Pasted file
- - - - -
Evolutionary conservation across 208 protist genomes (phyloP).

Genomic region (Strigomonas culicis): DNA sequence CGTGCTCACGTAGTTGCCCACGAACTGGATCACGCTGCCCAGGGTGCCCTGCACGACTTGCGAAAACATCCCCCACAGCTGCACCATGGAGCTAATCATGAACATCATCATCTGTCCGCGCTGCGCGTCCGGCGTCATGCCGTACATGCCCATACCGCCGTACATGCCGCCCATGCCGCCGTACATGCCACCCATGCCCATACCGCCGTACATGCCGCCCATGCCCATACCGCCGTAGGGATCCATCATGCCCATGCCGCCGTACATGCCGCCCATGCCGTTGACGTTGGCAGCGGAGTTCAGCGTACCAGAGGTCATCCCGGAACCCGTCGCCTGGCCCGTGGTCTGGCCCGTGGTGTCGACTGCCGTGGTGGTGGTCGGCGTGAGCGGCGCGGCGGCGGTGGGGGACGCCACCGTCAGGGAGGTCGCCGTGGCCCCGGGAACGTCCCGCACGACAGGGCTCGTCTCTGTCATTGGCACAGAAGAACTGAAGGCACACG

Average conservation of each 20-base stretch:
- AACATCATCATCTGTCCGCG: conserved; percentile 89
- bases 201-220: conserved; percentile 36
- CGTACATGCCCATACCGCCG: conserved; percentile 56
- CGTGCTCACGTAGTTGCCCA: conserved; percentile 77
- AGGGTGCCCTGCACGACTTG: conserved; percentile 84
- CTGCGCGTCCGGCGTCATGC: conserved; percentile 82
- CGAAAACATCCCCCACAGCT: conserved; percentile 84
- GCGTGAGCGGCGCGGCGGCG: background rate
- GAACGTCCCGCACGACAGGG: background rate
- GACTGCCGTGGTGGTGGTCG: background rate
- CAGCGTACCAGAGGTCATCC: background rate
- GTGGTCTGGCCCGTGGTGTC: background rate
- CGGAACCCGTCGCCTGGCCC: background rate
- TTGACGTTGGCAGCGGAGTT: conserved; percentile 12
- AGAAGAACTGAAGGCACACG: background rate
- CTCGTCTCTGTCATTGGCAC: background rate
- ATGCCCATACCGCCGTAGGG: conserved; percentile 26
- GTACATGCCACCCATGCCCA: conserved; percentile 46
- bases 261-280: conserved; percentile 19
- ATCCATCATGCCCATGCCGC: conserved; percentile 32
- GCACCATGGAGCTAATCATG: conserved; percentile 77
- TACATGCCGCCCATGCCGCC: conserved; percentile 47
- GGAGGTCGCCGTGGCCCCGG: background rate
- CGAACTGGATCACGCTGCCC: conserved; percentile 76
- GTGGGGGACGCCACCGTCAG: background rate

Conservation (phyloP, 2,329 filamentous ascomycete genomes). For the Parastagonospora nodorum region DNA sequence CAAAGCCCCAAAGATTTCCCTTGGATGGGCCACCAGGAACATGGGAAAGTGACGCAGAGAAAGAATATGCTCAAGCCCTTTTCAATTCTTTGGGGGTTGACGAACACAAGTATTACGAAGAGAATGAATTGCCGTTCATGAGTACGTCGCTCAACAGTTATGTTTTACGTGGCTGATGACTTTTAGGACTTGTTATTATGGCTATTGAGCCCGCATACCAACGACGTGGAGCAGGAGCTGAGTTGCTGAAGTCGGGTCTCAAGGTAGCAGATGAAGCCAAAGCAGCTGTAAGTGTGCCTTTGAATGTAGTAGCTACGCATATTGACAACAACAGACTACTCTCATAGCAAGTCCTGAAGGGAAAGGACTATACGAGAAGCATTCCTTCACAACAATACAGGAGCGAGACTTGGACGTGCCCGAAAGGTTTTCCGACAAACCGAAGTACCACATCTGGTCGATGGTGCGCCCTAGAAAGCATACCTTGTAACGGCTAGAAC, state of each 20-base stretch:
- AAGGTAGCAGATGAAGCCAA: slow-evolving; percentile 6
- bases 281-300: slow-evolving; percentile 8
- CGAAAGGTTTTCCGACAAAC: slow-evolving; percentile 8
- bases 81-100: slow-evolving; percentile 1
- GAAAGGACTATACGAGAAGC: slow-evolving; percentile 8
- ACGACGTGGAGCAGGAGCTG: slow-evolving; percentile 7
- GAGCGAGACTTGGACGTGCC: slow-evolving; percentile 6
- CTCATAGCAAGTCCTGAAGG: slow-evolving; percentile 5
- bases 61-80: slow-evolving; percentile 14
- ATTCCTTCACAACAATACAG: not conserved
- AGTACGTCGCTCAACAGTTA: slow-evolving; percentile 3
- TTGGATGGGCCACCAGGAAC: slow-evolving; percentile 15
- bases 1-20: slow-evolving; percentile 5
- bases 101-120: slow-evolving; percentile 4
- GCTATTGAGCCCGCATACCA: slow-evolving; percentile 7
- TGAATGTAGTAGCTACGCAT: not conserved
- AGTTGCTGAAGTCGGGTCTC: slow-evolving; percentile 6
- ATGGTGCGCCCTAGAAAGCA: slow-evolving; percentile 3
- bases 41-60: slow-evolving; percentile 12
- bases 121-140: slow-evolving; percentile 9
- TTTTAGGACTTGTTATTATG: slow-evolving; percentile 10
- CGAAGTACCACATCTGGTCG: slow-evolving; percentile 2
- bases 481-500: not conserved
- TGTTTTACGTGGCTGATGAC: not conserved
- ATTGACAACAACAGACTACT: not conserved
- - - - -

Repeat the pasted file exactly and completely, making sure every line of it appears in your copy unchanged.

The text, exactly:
Evolutionary conservation across 208 protist genomes (phyloP).

Genomic region (Strigomonas culicis): DNA sequence CGTGCTCACGTAGTTGCCCACGAACTGGATCACGCTGCCCAGGGTGCCCTGCACGACTTGCGAAAACATCCCCCACAGCTGCACCATGGAGCTAATCATGAACATCATCATCTGTCCGCGCTGCGCGTCCGGCGTCATGCCGTACATGCCCATACCGCCGTACATGCCGCCCATGCCGCCGTACATGCCACCCATGCCCATACCGCCGTACATGCCGCCCATGCCCATACCGCCGTAGGGATCCATCATGCCCATGCCGCCGTACATGCCGCCCATGCCGTTGACGTTGGCAGCGGAGTTCAGCGTACCAGAGGTCATCCCGGAACCCGTCGCCTGGCCCGTGGTCTGGCCCGTGGTGTCGACTGCCGTGGTGGTGGTCGGCGTGAGCGGCGCGGCGGCGGTGGGGGACGCCACCGTCAGGGAGGTCGCCGTGGCCCCGGGAACGTCCCGCACGACAGGGCTCGTCTCTGTCATTGGCACAGAAGAACTGAAGGCACACG

Average conservation of each 20-base stretch:
- AACATCATCATCTGTCCGCG: conserved; percentile 89
- bases 201-220: conserved; percentile 36
- CGTACATGCCCATACCGCCG: conserved; percentile 56
- CGTGCTCACGTAGTTGCCCA: conserved; percentile 77
- AGGGTGCCCTGCACGACTTG: conserved; percentile 84
- CTGCGCGTCCGGCGTCATGC: conserved; percentile 82
- CGAAAACATCCCCCACAGCT: conserved; percentile 84
- GCGTGAGCGGCGCGGCGGCG: background rate
- GAACGTCCCGCACGACAGGG: background rate
- GACTGCCGTGGTGGTGGTCG: background rate
- CAGCGTACCAGAGGTCATCC: background rate
- GTGGTCTGGCCCGTGGTGTC: background rate
- CGGAACCCGTCGCCTGGCCC: background rate
- TTGACGTTGGCAGCGGAGTT: conserved; percentile 12
- AGAAGAACTGAAGGCACACG: background rate
- CTCGTCTCTGTCATTGGCAC: background rate
- ATGCCCATACCGCCGTAGGG: conserved; percentile 26
- GTACATGCCACCCATGCCCA: conserved; percentile 46
- bases 261-280: conserved; percentile 19
- ATCCATCATGCCCATGCCGC: conserved; percentile 32
- GCACCATGGAGCTAATCATG: conserved; percentile 77
- TACATGCCGCCCATGCCGCC: conserved; percentile 47
- GGAGGTCGCCGTGGCCCCGG: background rate
- CGAACTGGATCACGCTGCCC: conserved; percentile 76
- GTGGGGGACGCCACCGTCAG: background rate

Conservation (phyloP, 2,329 filamentous ascomycete genomes). For the Parastagonospora nodorum region DNA sequence CAAAGCCCCAAAGATTTCCCTTGGATGGGCCACCAGGAACATGGGAAAGTGACGCAGAGAAAGAATATGCTCAAGCCCTTTTCAATTCTTTGGGGGTTGACGAACACAAGTATTACGAAGAGAATGAATTGCCGTTCATGAGTACGTCGCTCAACAGTTATGTTTTACGTGGCTGATGACTTTTAGGACTTGTTATTATGGCTATTGAGCCCGCATACCAACGACGTGGAGCAGGAGCTGAGTTGCTGAAGTCGGGTCTCAAGGTAGCAGATGAAGCCAAAGCAGCTGTAAGTGTGCCTTTGAATGTAGTAGCTACGCATATTGACAACAACAGACTACTCTCATAGCAAGTCCTGAAGGGAAAGGACTATACGAGAAGCATTCCTTCACAACAATACAGGAGCGAGACTTGGACGTGCCCGAAAGGTTTTCCGACAAACCGAAGTACCACATCTGGTCGATGGTGCGCCCTAGAAAGCATACCTTGTAACGGCTAGAAC, state of each 20-base stretch:
- AAGGTAGCAGATGAAGCCAA: slow-evolving; percentile 6
- bases 281-300: slow-evolving; percentile 8
- CGAAAGGTTTTCCGACAAAC: slow-evolving; percentile 8
- bases 81-100: slow-evolving; percentile 1
- GAAAGGACTATACGAGAAGC: slow-evolving; percentile 8
- ACGACGTGGAGCAGGAGCTG: slow-evolving; percentile 7
- GAGCGAGACTTGGACGTGCC: slow-evolving; percentile 6
- CTCATAGCAAGTCCTGAAGG: slow-evolving; percentile 5
- bases 61-80: slow-evolving; percentile 14
- ATTCCTTCACAACAATACAG: not conserved
- AGTACGTCGCTCAACAGTTA: slow-evolving; percentile 3
- TTGGATGGGCCACCAGGAAC: slow-evolving; percentile 15
- bases 1-20: slow-evolving; percentile 5
- bases 101-120: slow-evolving; percentile 4
- GCTATTGAGCCCGCATACCA: slow-evolving; percentile 7
- TGAATGTAGTAGCTACGCAT: not conserved
- AGTTGCTGAAGTCGGGTCTC: slow-evolving; percentile 6
- ATGGTGCGCCCTAGAAAGCA: slow-evolving; percentile 3
- bases 41-60: slow-evolving; percentile 12
- bases 121-140: slow-evolving; percentile 9
- TTTTAGGACTTGTTATTATG: slow-evolving; percentile 10
- CGAAGTACCACATCTGGTCG: slow-evolving; percentile 2
- bases 481-500: not conserved
- TGTTTTACGTGGCTGATGAC: not conserved
- ATTGACAACAACAGACTACT: not conserved